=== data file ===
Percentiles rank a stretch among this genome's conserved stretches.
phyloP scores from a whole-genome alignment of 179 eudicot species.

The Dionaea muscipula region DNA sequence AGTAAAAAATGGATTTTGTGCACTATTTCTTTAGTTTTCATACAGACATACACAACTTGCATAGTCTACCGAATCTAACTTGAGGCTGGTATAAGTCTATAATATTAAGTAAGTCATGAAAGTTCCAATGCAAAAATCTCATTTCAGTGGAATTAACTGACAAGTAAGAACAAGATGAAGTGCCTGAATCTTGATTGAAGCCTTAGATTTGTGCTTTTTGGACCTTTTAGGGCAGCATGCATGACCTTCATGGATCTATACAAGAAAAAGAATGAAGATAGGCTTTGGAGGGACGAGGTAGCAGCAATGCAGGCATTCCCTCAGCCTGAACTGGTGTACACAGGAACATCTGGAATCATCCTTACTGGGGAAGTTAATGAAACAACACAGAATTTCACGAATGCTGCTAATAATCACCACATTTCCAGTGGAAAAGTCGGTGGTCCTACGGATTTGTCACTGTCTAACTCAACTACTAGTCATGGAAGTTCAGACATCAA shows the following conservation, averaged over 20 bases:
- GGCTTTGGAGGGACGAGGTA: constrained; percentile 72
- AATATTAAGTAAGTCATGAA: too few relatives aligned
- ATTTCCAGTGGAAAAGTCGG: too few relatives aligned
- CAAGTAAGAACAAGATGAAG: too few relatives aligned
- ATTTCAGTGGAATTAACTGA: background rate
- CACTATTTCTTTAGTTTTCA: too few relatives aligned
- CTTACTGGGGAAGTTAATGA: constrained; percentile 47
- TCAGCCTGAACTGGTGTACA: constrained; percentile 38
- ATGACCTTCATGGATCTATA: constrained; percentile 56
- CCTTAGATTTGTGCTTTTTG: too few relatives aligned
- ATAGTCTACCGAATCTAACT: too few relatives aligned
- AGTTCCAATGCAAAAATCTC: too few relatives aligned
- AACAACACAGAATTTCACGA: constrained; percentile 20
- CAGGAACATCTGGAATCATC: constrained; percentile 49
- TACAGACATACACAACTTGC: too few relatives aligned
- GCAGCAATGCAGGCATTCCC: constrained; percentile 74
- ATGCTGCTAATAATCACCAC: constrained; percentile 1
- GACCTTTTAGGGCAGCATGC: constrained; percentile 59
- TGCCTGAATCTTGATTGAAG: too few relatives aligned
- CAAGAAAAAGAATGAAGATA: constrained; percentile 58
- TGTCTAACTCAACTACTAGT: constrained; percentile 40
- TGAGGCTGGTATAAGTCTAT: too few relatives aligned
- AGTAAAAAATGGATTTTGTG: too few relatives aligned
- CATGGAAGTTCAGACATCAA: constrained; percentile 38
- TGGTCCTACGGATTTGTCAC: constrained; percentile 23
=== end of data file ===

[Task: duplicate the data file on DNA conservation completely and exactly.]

Percentiles rank a stretch among this genome's conserved stretches.
phyloP scores from a whole-genome alignment of 179 eudicot species.

The Dionaea muscipula region DNA sequence AGTAAAAAATGGATTTTGTGCACTATTTCTTTAGTTTTCATACAGACATACACAACTTGCATAGTCTACCGAATCTAACTTGAGGCTGGTATAAGTCTATAATATTAAGTAAGTCATGAAAGTTCCAATGCAAAAATCTCATTTCAGTGGAATTAACTGACAAGTAAGAACAAGATGAAGTGCCTGAATCTTGATTGAAGCCTTAGATTTGTGCTTTTTGGACCTTTTAGGGCAGCATGCATGACCTTCATGGATCTATACAAGAAAAAGAATGAAGATAGGCTTTGGAGGGACGAGGTAGCAGCAATGCAGGCATTCCCTCAGCCTGAACTGGTGTACACAGGAACATCTGGAATCATCCTTACTGGGGAAGTTAATGAAACAACACAGAATTTCACGAATGCTGCTAATAATCACCACATTTCCAGTGGAAAAGTCGGTGGTCCTACGGATTTGTCACTGTCTAACTCAACTACTAGTCATGGAAGTTCAGACATCAA shows the following conservation, averaged over 20 bases:
- GGCTTTGGAGGGACGAGGTA: constrained; percentile 72
- AATATTAAGTAAGTCATGAA: too few relatives aligned
- ATTTCCAGTGGAAAAGTCGG: too few relatives aligned
- CAAGTAAGAACAAGATGAAG: too few relatives aligned
- ATTTCAGTGGAATTAACTGA: background rate
- CACTATTTCTTTAGTTTTCA: too few relatives aligned
- CTTACTGGGGAAGTTAATGA: constrained; percentile 47
- TCAGCCTGAACTGGTGTACA: constrained; percentile 38
- ATGACCTTCATGGATCTATA: constrained; percentile 56
- CCTTAGATTTGTGCTTTTTG: too few relatives aligned
- ATAGTCTACCGAATCTAACT: too few relatives aligned
- AGTTCCAATGCAAAAATCTC: too few relatives aligned
- AACAACACAGAATTTCACGA: constrained; percentile 20
- CAGGAACATCTGGAATCATC: constrained; percentile 49
- TACAGACATACACAACTTGC: too few relatives aligned
- GCAGCAATGCAGGCATTCCC: constrained; percentile 74
- ATGCTGCTAATAATCACCAC: constrained; percentile 1
- GACCTTTTAGGGCAGCATGC: constrained; percentile 59
- TGCCTGAATCTTGATTGAAG: too few relatives aligned
- CAAGAAAAAGAATGAAGATA: constrained; percentile 58
- TGTCTAACTCAACTACTAGT: constrained; percentile 40
- TGAGGCTGGTATAAGTCTAT: too few relatives aligned
- AGTAAAAAATGGATTTTGTG: too few relatives aligned
- CATGGAAGTTCAGACATCAA: constrained; percentile 38
- TGGTCCTACGGATTTGTCAC: constrained; percentile 23